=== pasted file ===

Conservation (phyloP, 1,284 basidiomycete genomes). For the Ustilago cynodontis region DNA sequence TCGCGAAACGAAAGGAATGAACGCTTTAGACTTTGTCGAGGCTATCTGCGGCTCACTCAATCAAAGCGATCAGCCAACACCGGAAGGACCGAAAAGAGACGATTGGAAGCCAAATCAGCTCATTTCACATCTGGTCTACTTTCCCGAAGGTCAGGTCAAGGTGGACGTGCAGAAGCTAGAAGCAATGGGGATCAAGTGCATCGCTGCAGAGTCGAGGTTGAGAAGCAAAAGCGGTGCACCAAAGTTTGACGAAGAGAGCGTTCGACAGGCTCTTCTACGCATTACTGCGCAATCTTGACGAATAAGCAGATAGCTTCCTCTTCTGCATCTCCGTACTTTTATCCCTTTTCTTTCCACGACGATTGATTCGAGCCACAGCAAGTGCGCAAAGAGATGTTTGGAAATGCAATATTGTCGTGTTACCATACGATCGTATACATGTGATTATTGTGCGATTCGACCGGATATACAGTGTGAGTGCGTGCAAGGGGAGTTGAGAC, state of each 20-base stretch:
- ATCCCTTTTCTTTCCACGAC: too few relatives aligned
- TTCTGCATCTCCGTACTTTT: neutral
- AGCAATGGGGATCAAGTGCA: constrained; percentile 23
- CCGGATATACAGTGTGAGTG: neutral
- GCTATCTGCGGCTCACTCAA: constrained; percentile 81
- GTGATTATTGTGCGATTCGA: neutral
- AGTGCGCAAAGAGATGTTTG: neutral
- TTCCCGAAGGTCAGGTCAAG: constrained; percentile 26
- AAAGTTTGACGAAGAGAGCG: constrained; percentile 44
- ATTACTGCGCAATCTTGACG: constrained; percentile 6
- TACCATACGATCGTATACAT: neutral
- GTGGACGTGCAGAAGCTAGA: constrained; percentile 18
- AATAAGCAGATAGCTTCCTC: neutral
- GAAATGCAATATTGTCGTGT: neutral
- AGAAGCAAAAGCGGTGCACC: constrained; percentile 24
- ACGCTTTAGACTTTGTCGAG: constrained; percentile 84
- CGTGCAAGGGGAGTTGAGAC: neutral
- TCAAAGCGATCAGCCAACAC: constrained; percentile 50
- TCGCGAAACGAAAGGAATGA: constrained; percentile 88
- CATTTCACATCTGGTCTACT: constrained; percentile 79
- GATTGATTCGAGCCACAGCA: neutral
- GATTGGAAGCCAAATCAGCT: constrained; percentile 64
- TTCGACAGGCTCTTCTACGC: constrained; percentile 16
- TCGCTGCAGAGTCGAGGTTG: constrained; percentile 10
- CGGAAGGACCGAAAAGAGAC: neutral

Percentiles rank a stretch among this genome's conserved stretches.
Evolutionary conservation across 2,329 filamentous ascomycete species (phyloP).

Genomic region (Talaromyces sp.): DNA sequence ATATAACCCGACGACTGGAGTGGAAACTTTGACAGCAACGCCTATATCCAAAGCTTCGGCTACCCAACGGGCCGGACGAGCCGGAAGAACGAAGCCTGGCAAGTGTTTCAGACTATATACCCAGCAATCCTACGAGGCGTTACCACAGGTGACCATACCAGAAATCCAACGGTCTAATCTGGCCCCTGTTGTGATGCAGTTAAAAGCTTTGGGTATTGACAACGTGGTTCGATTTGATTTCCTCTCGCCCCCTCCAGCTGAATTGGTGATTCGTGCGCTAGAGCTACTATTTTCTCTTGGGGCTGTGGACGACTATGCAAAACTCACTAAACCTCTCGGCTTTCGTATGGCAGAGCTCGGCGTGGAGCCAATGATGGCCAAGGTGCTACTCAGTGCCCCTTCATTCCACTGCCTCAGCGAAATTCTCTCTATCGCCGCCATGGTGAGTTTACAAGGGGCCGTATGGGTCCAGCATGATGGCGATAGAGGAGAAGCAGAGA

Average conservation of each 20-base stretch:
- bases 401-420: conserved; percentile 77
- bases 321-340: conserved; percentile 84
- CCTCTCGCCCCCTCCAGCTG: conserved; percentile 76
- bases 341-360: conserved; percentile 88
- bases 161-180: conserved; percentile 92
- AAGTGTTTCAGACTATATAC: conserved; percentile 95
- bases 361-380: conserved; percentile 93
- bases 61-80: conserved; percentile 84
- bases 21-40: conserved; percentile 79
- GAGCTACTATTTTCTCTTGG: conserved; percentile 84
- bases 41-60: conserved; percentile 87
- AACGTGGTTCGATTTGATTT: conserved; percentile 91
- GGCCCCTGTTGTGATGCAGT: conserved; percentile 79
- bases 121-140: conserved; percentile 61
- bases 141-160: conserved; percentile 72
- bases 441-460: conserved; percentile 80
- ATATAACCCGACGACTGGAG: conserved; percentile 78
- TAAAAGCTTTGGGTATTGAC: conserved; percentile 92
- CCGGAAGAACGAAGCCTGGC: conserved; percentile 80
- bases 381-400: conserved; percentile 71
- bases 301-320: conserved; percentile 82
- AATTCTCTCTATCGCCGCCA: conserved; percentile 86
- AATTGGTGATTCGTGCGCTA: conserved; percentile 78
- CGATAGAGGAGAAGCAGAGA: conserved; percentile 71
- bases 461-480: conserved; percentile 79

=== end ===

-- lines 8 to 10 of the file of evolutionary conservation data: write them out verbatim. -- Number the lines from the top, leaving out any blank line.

- AGTGCGCAAAGAGATGTTTG: neutral
- TTCCCGAAGGTCAGGTCAAG: constrained; percentile 26
- AAAGTTTGACGAAGAGAGCG: constrained; percentile 44